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Examining the utility of assessment tools and group intervention programmes for mentally disordered offenders

Rees-Jones, Angharad (2011)
Foren.Psy.D. thesis, University of Birmingham.

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Abstract

This thesis examines the utility of assessment tools and interventions with mentally disordered offenders (MDOs). A systematic review of the literature explores what can be learnt from efficacy studies of structured group work programmes, focusing upon the evidence base for 'what works'. It is concluded that there is evidence for the effectiveness of cognitive-behavioural interventions with MDOs but that more rigorous research needs to be conducted. The reliability and validity of the Social Problem Solving Inventory (SPSI) assessment tool is investigated and the limitations of using this tool in practical and research settings is discussed; with particular emphasis on the utility of the tool for research with MDOs. Finally, a novel group-work intervention; the Reasoning and Rehabilitation 2 (R&R2) programme, is investigated. The findings suggest that the R&R2 can be delivered successfully and is effective in reducing antisocial attitudes and beliefs. The low drop-out rate and responsive design of the programme has implications in assisting policy makers and practitioners to make decisions about management and treatment; as well as allocation of resources. The complexities of working with MDOs are highlighted throughout the thesis and the utility of the findings are discussed in relation to future research and intervention strategies.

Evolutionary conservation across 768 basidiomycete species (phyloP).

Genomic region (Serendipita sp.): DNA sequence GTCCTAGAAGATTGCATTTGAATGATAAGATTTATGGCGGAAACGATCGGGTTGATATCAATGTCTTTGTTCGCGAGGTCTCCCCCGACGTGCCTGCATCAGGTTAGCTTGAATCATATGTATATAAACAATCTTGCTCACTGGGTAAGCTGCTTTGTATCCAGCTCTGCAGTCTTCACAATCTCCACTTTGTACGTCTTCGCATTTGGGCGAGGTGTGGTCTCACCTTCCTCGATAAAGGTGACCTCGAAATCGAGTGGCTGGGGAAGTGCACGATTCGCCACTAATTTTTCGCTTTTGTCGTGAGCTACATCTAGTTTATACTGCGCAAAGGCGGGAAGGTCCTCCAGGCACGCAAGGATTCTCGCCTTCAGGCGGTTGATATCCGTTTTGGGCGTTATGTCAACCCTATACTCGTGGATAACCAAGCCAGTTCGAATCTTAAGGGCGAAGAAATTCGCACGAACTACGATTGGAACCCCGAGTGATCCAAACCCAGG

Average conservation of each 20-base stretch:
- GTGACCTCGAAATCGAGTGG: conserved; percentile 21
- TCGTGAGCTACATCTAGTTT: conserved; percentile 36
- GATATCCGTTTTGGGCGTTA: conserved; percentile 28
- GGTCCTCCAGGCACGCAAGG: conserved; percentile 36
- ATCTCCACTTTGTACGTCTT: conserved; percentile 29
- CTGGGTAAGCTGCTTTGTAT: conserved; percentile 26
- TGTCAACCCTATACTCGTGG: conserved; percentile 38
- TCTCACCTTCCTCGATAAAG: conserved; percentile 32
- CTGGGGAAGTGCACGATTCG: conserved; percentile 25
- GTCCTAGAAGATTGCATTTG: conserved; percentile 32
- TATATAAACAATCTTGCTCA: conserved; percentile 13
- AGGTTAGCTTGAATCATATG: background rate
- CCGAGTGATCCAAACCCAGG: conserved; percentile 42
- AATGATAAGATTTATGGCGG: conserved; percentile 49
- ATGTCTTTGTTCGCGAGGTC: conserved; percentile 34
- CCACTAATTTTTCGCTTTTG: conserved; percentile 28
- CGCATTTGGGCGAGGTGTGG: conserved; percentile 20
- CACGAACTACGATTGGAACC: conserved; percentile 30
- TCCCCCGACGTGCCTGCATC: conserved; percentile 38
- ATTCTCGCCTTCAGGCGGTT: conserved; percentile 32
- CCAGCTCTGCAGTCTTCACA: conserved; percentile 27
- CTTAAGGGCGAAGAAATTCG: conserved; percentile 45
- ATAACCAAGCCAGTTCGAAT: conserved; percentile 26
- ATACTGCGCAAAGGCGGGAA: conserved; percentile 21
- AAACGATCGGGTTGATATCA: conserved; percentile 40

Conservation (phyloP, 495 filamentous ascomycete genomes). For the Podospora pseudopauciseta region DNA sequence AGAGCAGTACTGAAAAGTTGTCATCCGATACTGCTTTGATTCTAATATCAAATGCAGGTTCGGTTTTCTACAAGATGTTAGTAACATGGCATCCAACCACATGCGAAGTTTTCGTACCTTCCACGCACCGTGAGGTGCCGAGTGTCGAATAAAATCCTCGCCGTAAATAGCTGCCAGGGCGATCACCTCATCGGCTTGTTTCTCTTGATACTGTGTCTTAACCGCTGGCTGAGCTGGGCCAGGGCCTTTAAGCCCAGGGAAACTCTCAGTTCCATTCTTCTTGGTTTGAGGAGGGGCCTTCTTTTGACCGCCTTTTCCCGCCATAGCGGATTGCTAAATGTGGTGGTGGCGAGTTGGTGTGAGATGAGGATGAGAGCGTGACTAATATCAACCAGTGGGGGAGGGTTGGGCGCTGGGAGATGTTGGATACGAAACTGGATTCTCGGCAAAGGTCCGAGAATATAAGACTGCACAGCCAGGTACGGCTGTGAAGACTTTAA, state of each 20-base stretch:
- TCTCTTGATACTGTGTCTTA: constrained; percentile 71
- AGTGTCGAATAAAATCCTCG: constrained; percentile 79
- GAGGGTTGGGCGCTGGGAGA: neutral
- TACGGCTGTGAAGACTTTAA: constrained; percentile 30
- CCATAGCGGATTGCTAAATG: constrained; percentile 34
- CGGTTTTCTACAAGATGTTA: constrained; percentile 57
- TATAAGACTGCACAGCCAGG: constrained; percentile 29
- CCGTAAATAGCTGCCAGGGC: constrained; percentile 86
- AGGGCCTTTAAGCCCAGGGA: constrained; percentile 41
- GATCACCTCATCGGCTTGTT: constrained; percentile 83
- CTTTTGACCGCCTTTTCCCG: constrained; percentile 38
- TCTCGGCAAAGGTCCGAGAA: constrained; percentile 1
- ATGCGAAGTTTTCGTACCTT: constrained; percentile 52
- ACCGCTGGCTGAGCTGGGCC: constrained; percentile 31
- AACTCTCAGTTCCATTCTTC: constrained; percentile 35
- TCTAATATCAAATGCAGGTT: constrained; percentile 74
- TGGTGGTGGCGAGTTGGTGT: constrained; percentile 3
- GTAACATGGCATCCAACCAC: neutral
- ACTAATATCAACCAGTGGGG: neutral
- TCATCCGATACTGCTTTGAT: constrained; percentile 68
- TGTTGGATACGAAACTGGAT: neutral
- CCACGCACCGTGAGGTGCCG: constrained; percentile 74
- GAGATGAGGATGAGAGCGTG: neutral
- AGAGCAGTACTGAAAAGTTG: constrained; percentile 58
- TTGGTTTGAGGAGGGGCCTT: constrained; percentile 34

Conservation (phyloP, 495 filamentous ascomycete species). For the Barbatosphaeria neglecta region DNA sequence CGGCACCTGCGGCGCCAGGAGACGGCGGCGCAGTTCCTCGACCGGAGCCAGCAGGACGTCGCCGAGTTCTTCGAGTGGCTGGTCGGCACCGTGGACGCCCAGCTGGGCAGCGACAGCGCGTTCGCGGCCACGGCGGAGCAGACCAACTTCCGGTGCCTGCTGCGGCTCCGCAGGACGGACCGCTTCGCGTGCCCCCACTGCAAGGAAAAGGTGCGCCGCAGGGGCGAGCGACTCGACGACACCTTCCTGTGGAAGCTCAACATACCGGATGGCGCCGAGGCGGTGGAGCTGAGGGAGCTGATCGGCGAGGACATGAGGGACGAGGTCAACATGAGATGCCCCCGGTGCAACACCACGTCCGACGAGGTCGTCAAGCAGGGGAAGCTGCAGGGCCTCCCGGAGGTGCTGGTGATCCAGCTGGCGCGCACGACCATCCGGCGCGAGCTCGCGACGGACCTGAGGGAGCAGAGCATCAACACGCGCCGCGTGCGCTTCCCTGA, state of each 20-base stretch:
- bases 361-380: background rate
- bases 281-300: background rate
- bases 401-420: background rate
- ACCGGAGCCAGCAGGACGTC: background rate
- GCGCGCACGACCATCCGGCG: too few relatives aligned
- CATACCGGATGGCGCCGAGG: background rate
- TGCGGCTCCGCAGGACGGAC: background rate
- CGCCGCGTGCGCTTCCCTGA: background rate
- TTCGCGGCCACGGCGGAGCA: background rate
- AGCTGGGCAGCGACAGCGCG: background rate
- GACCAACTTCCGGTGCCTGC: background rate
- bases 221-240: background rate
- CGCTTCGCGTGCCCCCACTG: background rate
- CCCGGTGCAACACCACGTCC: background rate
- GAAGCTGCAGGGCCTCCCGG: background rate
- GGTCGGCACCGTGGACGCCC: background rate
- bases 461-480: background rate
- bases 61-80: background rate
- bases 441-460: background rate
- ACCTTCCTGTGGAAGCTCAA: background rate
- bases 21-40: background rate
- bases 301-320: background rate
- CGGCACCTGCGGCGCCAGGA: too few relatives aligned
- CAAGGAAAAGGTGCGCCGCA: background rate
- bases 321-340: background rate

Type of Work:Foren.Psy.D. thesis.
Supervisor(s):Dixon, Louise
School/Faculty:Colleges (2008 onwards) > College of Life & Environmental Sciences
Department:School of Psychology, Centre for Forensic and Criminological Psychology
Subjects:BF Psychology
HV Social pathology. Social and public welfare
Institution:University of Birmingham
ID Code:3069
This unpublished thesis/dissertation is copyright of the author and/or third parties. The intellectual property rights of the author or third parties in respect of this work are as defined by The Copyright Designs and Patents Act 1988 or as modified by any successor legislation. Any use made of information contained in this thesis/dissertation must be in accordance with that legislation and must be properly acknowledged. Further distribution or reproduction in any format is prohibited without the permission of the copyright holder.
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